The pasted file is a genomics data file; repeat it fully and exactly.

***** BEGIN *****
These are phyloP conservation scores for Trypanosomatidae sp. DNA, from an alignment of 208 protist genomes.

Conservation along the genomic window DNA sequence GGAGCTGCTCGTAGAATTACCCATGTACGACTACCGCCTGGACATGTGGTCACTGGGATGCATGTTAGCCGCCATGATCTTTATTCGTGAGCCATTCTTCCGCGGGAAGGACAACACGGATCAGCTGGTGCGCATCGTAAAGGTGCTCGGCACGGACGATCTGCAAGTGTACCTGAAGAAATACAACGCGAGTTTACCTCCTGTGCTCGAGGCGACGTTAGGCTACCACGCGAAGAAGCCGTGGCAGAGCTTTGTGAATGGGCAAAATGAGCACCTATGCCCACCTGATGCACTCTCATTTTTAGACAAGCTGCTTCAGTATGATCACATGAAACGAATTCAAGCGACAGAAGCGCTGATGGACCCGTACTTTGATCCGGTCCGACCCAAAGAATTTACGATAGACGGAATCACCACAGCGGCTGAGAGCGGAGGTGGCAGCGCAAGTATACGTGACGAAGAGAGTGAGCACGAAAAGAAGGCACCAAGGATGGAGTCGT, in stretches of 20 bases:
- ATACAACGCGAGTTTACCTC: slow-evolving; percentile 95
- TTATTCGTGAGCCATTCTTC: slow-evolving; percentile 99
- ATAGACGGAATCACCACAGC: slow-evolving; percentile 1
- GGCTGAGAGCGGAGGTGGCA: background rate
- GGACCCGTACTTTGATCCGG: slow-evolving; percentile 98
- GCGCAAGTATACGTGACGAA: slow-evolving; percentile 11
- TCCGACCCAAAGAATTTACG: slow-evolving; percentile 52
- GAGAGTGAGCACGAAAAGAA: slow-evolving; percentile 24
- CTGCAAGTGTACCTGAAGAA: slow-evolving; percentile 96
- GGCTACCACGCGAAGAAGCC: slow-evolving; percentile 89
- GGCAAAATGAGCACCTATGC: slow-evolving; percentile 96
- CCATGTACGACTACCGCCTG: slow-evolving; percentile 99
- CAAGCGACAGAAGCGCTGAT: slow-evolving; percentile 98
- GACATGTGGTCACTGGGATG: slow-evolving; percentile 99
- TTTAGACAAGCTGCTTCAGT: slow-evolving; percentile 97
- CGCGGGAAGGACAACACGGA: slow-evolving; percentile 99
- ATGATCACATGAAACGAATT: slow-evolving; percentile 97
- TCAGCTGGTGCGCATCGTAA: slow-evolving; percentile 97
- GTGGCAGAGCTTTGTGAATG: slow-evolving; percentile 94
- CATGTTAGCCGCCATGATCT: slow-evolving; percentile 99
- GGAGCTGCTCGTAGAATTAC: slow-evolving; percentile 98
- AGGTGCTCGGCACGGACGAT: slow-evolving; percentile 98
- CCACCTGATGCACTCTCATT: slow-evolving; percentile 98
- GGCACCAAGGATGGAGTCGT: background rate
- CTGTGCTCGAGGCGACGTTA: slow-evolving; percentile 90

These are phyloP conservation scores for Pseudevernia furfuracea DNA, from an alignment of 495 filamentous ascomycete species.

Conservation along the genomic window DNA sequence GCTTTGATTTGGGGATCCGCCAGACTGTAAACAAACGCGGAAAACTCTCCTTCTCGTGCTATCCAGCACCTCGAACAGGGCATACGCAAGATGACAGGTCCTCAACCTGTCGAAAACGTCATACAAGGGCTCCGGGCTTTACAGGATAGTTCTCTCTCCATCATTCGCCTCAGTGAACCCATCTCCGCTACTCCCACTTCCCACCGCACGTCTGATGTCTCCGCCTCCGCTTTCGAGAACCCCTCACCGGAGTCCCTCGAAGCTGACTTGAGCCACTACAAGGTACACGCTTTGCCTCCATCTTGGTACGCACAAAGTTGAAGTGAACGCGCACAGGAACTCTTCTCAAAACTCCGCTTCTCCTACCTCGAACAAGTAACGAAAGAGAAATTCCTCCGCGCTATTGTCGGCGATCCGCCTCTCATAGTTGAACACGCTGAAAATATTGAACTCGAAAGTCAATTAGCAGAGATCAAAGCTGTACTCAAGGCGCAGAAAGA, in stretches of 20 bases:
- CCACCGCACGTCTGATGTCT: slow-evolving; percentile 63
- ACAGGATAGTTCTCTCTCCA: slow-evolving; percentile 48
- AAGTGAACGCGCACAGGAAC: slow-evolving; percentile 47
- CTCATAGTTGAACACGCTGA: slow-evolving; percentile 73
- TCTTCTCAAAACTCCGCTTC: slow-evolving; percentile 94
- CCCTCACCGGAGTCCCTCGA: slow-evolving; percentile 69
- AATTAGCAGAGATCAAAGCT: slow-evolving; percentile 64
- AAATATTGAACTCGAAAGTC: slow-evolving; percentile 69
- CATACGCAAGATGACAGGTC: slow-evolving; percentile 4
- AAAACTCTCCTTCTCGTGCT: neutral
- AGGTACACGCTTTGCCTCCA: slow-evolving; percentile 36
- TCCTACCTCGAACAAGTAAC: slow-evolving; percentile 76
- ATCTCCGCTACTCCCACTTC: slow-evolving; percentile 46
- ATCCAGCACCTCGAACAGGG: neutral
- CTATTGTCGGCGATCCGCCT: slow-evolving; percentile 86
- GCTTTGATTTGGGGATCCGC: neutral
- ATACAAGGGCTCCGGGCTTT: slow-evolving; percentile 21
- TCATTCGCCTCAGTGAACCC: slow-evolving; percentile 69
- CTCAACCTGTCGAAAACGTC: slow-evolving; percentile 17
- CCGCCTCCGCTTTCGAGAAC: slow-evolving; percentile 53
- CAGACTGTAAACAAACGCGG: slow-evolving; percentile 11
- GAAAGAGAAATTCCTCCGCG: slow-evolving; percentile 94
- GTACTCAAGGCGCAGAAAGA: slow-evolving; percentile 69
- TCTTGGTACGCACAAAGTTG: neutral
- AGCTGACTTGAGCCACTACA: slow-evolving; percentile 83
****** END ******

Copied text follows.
These are phyloP conservation scores for Trypanosomatidae sp. DNA, from an alignment of 208 protist genomes.

Conservation along the genomic window DNA sequence GGAGCTGCTCGTAGAATTACCCATGTACGACTACCGCCTGGACATGTGGTCACTGGGATGCATGTTAGCCGCCATGATCTTTATTCGTGAGCCATTCTTCCGCGGGAAGGACAACACGGATCAGCTGGTGCGCATCGTAAAGGTGCTCGGCACGGACGATCTGCAAGTGTACCTGAAGAAATACAACGCGAGTTTACCTCCTGTGCTCGAGGCGACGTTAGGCTACCACGCGAAGAAGCCGTGGCAGAGCTTTGTGAATGGGCAAAATGAGCACCTATGCCCACCTGATGCACTCTCATTTTTAGACAAGCTGCTTCAGTATGATCACATGAAACGAATTCAAGCGACAGAAGCGCTGATGGACCCGTACTTTGATCCGGTCCGACCCAAAGAATTTACGATAGACGGAATCACCACAGCGGCTGAGAGCGGAGGTGGCAGCGCAAGTATACGTGACGAAGAGAGTGAGCACGAAAAGAAGGCACCAAGGATGGAGTCGT, in stretches of 20 bases:
- ATACAACGCGAGTTTACCTC: slow-evolving; percentile 95
- TTATTCGTGAGCCATTCTTC: slow-evolving; percentile 99
- ATAGACGGAATCACCACAGC: slow-evolving; percentile 1
- GGCTGAGAGCGGAGGTGGCA: background rate
- GGACCCGTACTTTGATCCGG: slow-evolving; percentile 98
- GCGCAAGTATACGTGACGAA: slow-evolving; percentile 11
- TCCGACCCAAAGAATTTACG: slow-evolving; percentile 52
- GAGAGTGAGCACGAAAAGAA: slow-evolving; percentile 24
- CTGCAAGTGTACCTGAAGAA: slow-evolving; percentile 96
- GGCTACCACGCGAAGAAGCC: slow-evolving; percentile 89
- GGCAAAATGAGCACCTATGC: slow-evolving; percentile 96
- CCATGTACGACTACCGCCTG: slow-evolving; percentile 99
- CAAGCGACAGAAGCGCTGAT: slow-evolving; percentile 98
- GACATGTGGTCACTGGGATG: slow-evolving; percentile 99
- TTTAGACAAGCTGCTTCAGT: slow-evolving; percentile 97
- CGCGGGAAGGACAACACGGA: slow-evolving; percentile 99
- ATGATCACATGAAACGAATT: slow-evolving; percentile 97
- TCAGCTGGTGCGCATCGTAA: slow-evolving; percentile 97
- GTGGCAGAGCTTTGTGAATG: slow-evolving; percentile 94
- CATGTTAGCCGCCATGATCT: slow-evolving; percentile 99
- GGAGCTGCTCGTAGAATTAC: slow-evolving; percentile 98
- AGGTGCTCGGCACGGACGAT: slow-evolving; percentile 98
- CCACCTGATGCACTCTCATT: slow-evolving; percentile 98
- GGCACCAAGGATGGAGTCGT: background rate
- CTGTGCTCGAGGCGACGTTA: slow-evolving; percentile 90

These are phyloP conservation scores for Pseudevernia furfuracea DNA, from an alignment of 495 filamentous ascomycete species.

Conservation along the genomic window DNA sequence GCTTTGATTTGGGGATCCGCCAGACTGTAAACAAACGCGGAAAACTCTCCTTCTCGTGCTATCCAGCACCTCGAACAGGGCATACGCAAGATGACAGGTCCTCAACCTGTCGAAAACGTCATACAAGGGCTCCGGGCTTTACAGGATAGTTCTCTCTCCATCATTCGCCTCAGTGAACCCATCTCCGCTACTCCCACTTCCCACCGCACGTCTGATGTCTCCGCCTCCGCTTTCGAGAACCCCTCACCGGAGTCCCTCGAAGCTGACTTGAGCCACTACAAGGTACACGCTTTGCCTCCATCTTGGTACGCACAAAGTTGAAGTGAACGCGCACAGGAACTCTTCTCAAAACTCCGCTTCTCCTACCTCGAACAAGTAACGAAAGAGAAATTCCTCCGCGCTATTGTCGGCGATCCGCCTCTCATAGTTGAACACGCTGAAAATATTGAACTCGAAAGTCAATTAGCAGAGATCAAAGCTGTACTCAAGGCGCAGAAAGA, in stretches of 20 bases:
- CCACCGCACGTCTGATGTCT: slow-evolving; percentile 63
- ACAGGATAGTTCTCTCTCCA: slow-evolving; percentile 48
- AAGTGAACGCGCACAGGAAC: slow-evolving; percentile 47
- CTCATAGTTGAACACGCTGA: slow-evolving; percentile 73
- TCTTCTCAAAACTCCGCTTC: slow-evolving; percentile 94
- CCCTCACCGGAGTCCCTCGA: slow-evolving; percentile 69
- AATTAGCAGAGATCAAAGCT: slow-evolving; percentile 64
- AAATATTGAACTCGAAAGTC: slow-evolving; percentile 69
- CATACGCAAGATGACAGGTC: slow-evolving; percentile 4
- AAAACTCTCCTTCTCGTGCT: neutral
- AGGTACACGCTTTGCCTCCA: slow-evolving; percentile 36
- TCCTACCTCGAACAAGTAAC: slow-evolving; percentile 76
- ATCTCCGCTACTCCCACTTC: slow-evolving; percentile 46
- ATCCAGCACCTCGAACAGGG: neutral
- CTATTGTCGGCGATCCGCCT: slow-evolving; percentile 86
- GCTTTGATTTGGGGATCCGC: neutral
- ATACAAGGGCTCCGGGCTTT: slow-evolving; percentile 21
- TCATTCGCCTCAGTGAACCC: slow-evolving; percentile 69
- CTCAACCTGTCGAAAACGTC: slow-evolving; percentile 17
- CCGCCTCCGCTTTCGAGAAC: slow-evolving; percentile 53
- CAGACTGTAAACAAACGCGG: slow-evolving; percentile 11
- GAAAGAGAAATTCCTCCGCG: slow-evolving; percentile 94
- GTACTCAAGGCGCAGAAAGA: slow-evolving; percentile 69
- TCTTGGTACGCACAAAGTTG: neutral
- AGCTGACTTGAGCCACTACA: slow-evolving; percentile 83